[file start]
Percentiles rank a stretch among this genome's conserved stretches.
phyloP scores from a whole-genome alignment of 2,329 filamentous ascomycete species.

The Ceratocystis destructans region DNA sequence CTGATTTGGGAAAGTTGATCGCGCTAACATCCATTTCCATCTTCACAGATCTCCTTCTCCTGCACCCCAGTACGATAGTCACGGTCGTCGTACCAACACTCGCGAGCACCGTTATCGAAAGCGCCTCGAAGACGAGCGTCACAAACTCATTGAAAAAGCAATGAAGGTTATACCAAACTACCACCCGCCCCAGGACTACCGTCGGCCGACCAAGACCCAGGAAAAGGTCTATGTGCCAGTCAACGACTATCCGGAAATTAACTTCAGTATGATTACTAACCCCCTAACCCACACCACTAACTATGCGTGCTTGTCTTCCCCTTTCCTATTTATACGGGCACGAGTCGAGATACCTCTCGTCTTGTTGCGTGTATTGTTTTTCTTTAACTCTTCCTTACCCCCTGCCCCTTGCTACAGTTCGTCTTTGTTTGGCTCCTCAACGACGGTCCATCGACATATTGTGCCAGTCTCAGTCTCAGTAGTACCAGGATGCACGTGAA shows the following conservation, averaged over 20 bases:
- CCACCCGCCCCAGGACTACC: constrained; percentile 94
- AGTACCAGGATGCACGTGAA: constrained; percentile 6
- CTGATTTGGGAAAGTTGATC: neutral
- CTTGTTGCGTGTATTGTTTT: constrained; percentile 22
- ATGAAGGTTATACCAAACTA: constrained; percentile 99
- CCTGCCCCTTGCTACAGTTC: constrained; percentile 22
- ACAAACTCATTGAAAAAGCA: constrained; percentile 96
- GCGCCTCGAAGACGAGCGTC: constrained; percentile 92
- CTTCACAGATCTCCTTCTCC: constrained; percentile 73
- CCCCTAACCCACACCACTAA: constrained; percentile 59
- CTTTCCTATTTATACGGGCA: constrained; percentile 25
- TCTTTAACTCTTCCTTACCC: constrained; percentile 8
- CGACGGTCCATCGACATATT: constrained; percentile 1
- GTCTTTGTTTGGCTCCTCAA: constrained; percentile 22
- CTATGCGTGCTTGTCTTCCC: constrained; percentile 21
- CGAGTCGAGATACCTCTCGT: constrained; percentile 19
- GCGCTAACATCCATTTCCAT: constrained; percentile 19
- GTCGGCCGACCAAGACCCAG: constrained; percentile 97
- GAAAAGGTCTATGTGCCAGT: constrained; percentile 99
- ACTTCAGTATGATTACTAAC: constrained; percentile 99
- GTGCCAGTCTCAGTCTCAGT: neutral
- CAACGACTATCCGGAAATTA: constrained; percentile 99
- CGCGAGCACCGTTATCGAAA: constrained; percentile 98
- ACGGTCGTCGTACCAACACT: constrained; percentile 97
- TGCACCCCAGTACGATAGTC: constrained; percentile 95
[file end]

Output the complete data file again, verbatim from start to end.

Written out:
Percentiles rank a stretch among this genome's conserved stretches.
phyloP scores from a whole-genome alignment of 2,329 filamentous ascomycete species.

The Ceratocystis destructans region DNA sequence CTGATTTGGGAAAGTTGATCGCGCTAACATCCATTTCCATCTTCACAGATCTCCTTCTCCTGCACCCCAGTACGATAGTCACGGTCGTCGTACCAACACTCGCGAGCACCGTTATCGAAAGCGCCTCGAAGACGAGCGTCACAAACTCATTGAAAAAGCAATGAAGGTTATACCAAACTACCACCCGCCCCAGGACTACCGTCGGCCGACCAAGACCCAGGAAAAGGTCTATGTGCCAGTCAACGACTATCCGGAAATTAACTTCAGTATGATTACTAACCCCCTAACCCACACCACTAACTATGCGTGCTTGTCTTCCCCTTTCCTATTTATACGGGCACGAGTCGAGATACCTCTCGTCTTGTTGCGTGTATTGTTTTTCTTTAACTCTTCCTTACCCCCTGCCCCTTGCTACAGTTCGTCTTTGTTTGGCTCCTCAACGACGGTCCATCGACATATTGTGCCAGTCTCAGTCTCAGTAGTACCAGGATGCACGTGAA shows the following conservation, averaged over 20 bases:
- CCACCCGCCCCAGGACTACC: constrained; percentile 94
- AGTACCAGGATGCACGTGAA: constrained; percentile 6
- CTGATTTGGGAAAGTTGATC: neutral
- CTTGTTGCGTGTATTGTTTT: constrained; percentile 22
- ATGAAGGTTATACCAAACTA: constrained; percentile 99
- CCTGCCCCTTGCTACAGTTC: constrained; percentile 22
- ACAAACTCATTGAAAAAGCA: constrained; percentile 96
- GCGCCTCGAAGACGAGCGTC: constrained; percentile 92
- CTTCACAGATCTCCTTCTCC: constrained; percentile 73
- CCCCTAACCCACACCACTAA: constrained; percentile 59
- CTTTCCTATTTATACGGGCA: constrained; percentile 25
- TCTTTAACTCTTCCTTACCC: constrained; percentile 8
- CGACGGTCCATCGACATATT: constrained; percentile 1
- GTCTTTGTTTGGCTCCTCAA: constrained; percentile 22
- CTATGCGTGCTTGTCTTCCC: constrained; percentile 21
- CGAGTCGAGATACCTCTCGT: constrained; percentile 19
- GCGCTAACATCCATTTCCAT: constrained; percentile 19
- GTCGGCCGACCAAGACCCAG: constrained; percentile 97
- GAAAAGGTCTATGTGCCAGT: constrained; percentile 99
- ACTTCAGTATGATTACTAAC: constrained; percentile 99
- GTGCCAGTCTCAGTCTCAGT: neutral
- CAACGACTATCCGGAAATTA: constrained; percentile 99
- CGCGAGCACCGTTATCGAAA: constrained; percentile 98
- ACGGTCGTCGTACCAACACT: constrained; percentile 97
- TGCACCCCAGTACGATAGTC: constrained; percentile 95